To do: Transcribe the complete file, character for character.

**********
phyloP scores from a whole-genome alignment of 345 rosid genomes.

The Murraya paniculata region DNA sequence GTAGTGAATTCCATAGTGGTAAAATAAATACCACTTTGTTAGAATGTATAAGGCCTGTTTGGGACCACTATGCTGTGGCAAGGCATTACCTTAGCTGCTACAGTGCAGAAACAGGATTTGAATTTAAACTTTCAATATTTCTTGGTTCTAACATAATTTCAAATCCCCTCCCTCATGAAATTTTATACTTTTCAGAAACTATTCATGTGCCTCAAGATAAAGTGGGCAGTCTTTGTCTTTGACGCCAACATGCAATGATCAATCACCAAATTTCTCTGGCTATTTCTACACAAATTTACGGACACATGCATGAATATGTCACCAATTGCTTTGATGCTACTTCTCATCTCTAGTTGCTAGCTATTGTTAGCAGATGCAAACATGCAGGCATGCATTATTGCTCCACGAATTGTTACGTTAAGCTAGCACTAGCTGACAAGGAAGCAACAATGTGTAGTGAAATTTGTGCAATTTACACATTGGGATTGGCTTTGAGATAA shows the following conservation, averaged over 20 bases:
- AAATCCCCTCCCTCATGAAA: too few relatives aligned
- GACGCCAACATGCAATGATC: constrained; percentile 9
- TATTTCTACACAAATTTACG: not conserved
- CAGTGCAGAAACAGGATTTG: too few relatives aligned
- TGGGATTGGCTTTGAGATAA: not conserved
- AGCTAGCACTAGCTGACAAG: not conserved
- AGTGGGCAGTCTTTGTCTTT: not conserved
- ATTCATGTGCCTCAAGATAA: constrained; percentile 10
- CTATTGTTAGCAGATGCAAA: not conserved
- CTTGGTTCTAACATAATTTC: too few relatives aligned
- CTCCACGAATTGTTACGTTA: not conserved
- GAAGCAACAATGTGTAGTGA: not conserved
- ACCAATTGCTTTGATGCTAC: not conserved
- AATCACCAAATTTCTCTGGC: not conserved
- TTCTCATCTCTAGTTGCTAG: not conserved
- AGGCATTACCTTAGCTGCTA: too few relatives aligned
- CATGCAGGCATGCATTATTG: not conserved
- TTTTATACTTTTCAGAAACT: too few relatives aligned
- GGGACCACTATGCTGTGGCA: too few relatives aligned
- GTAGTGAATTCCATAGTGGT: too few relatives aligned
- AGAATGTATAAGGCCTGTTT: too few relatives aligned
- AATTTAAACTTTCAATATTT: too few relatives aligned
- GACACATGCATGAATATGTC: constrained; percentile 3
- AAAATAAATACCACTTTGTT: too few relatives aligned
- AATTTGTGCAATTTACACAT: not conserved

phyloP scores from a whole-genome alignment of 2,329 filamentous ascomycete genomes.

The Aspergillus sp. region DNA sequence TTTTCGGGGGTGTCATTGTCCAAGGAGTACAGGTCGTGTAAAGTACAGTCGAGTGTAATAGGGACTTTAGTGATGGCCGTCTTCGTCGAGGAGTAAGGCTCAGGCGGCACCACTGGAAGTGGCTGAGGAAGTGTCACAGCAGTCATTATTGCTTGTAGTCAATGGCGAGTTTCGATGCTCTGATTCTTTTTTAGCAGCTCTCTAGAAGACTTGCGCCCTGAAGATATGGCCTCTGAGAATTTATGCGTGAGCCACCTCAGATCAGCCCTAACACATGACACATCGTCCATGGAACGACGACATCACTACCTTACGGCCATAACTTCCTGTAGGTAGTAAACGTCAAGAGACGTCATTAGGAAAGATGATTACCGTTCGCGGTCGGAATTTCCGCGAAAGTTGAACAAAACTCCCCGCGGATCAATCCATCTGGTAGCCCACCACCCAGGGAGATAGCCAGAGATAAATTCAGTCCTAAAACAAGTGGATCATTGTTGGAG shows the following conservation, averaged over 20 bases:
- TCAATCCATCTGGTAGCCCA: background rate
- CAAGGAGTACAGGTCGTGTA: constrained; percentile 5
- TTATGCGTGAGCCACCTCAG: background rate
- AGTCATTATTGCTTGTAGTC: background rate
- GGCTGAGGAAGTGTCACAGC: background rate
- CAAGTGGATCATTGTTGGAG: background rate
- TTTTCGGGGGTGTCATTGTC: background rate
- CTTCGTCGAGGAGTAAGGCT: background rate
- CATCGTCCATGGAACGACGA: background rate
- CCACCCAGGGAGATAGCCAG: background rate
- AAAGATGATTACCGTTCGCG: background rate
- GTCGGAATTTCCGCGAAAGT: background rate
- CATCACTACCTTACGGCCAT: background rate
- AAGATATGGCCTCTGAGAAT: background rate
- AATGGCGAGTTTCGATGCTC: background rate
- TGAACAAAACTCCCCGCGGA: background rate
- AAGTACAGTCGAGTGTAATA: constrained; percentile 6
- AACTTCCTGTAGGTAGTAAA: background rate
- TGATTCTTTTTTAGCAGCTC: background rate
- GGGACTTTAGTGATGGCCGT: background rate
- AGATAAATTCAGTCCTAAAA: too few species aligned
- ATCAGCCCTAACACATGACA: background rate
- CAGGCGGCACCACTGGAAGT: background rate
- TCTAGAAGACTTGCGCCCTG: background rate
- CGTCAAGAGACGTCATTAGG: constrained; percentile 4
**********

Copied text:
phyloP scores from a whole-genome alignment of 345 rosid genomes.

The Murraya paniculata region DNA sequence GTAGTGAATTCCATAGTGGTAAAATAAATACCACTTTGTTAGAATGTATAAGGCCTGTTTGGGACCACTATGCTGTGGCAAGGCATTACCTTAGCTGCTACAGTGCAGAAACAGGATTTGAATTTAAACTTTCAATATTTCTTGGTTCTAACATAATTTCAAATCCCCTCCCTCATGAAATTTTATACTTTTCAGAAACTATTCATGTGCCTCAAGATAAAGTGGGCAGTCTTTGTCTTTGACGCCAACATGCAATGATCAATCACCAAATTTCTCTGGCTATTTCTACACAAATTTACGGACACATGCATGAATATGTCACCAATTGCTTTGATGCTACTTCTCATCTCTAGTTGCTAGCTATTGTTAGCAGATGCAAACATGCAGGCATGCATTATTGCTCCACGAATTGTTACGTTAAGCTAGCACTAGCTGACAAGGAAGCAACAATGTGTAGTGAAATTTGTGCAATTTACACATTGGGATTGGCTTTGAGATAA shows the following conservation, averaged over 20 bases:
- AAATCCCCTCCCTCATGAAA: too few relatives aligned
- GACGCCAACATGCAATGATC: constrained; percentile 9
- TATTTCTACACAAATTTACG: not conserved
- CAGTGCAGAAACAGGATTTG: too few relatives aligned
- TGGGATTGGCTTTGAGATAA: not conserved
- AGCTAGCACTAGCTGACAAG: not conserved
- AGTGGGCAGTCTTTGTCTTT: not conserved
- ATTCATGTGCCTCAAGATAA: constrained; percentile 10
- CTATTGTTAGCAGATGCAAA: not conserved
- CTTGGTTCTAACATAATTTC: too few relatives aligned
- CTCCACGAATTGTTACGTTA: not conserved
- GAAGCAACAATGTGTAGTGA: not conserved
- ACCAATTGCTTTGATGCTAC: not conserved
- AATCACCAAATTTCTCTGGC: not conserved
- TTCTCATCTCTAGTTGCTAG: not conserved
- AGGCATTACCTTAGCTGCTA: too few relatives aligned
- CATGCAGGCATGCATTATTG: not conserved
- TTTTATACTTTTCAGAAACT: too few relatives aligned
- GGGACCACTATGCTGTGGCA: too few relatives aligned
- GTAGTGAATTCCATAGTGGT: too few relatives aligned
- AGAATGTATAAGGCCTGTTT: too few relatives aligned
- AATTTAAACTTTCAATATTT: too few relatives aligned
- GACACATGCATGAATATGTC: constrained; percentile 3
- AAAATAAATACCACTTTGTT: too few relatives aligned
- AATTTGTGCAATTTACACAT: not conserved

phyloP scores from a whole-genome alignment of 2,329 filamentous ascomycete genomes.

The Aspergillus sp. region DNA sequence TTTTCGGGGGTGTCATTGTCCAAGGAGTACAGGTCGTGTAAAGTACAGTCGAGTGTAATAGGGACTTTAGTGATGGCCGTCTTCGTCGAGGAGTAAGGCTCAGGCGGCACCACTGGAAGTGGCTGAGGAAGTGTCACAGCAGTCATTATTGCTTGTAGTCAATGGCGAGTTTCGATGCTCTGATTCTTTTTTAGCAGCTCTCTAGAAGACTTGCGCCCTGAAGATATGGCCTCTGAGAATTTATGCGTGAGCCACCTCAGATCAGCCCTAACACATGACACATCGTCCATGGAACGACGACATCACTACCTTACGGCCATAACTTCCTGTAGGTAGTAAACGTCAAGAGACGTCATTAGGAAAGATGATTACCGTTCGCGGTCGGAATTTCCGCGAAAGTTGAACAAAACTCCCCGCGGATCAATCCATCTGGTAGCCCACCACCCAGGGAGATAGCCAGAGATAAATTCAGTCCTAAAACAAGTGGATCATTGTTGGAG shows the following conservation, averaged over 20 bases:
- TCAATCCATCTGGTAGCCCA: background rate
- CAAGGAGTACAGGTCGTGTA: constrained; percentile 5
- TTATGCGTGAGCCACCTCAG: background rate
- AGTCATTATTGCTTGTAGTC: background rate
- GGCTGAGGAAGTGTCACAGC: background rate
- CAAGTGGATCATTGTTGGAG: background rate
- TTTTCGGGGGTGTCATTGTC: background rate
- CTTCGTCGAGGAGTAAGGCT: background rate
- CATCGTCCATGGAACGACGA: background rate
- CCACCCAGGGAGATAGCCAG: background rate
- AAAGATGATTACCGTTCGCG: background rate
- GTCGGAATTTCCGCGAAAGT: background rate
- CATCACTACCTTACGGCCAT: background rate
- AAGATATGGCCTCTGAGAAT: background rate
- AATGGCGAGTTTCGATGCTC: background rate
- TGAACAAAACTCCCCGCGGA: background rate
- AAGTACAGTCGAGTGTAATA: constrained; percentile 6
- AACTTCCTGTAGGTAGTAAA: background rate
- TGATTCTTTTTTAGCAGCTC: background rate
- GGGACTTTAGTGATGGCCGT: background rate
- AGATAAATTCAGTCCTAAAA: too few species aligned
- ATCAGCCCTAACACATGACA: background rate
- CAGGCGGCACCACTGGAAGT: background rate
- TCTAGAAGACTTGCGCCCTG: background rate
- CGTCAAGAGACGTCATTAGG: constrained; percentile 4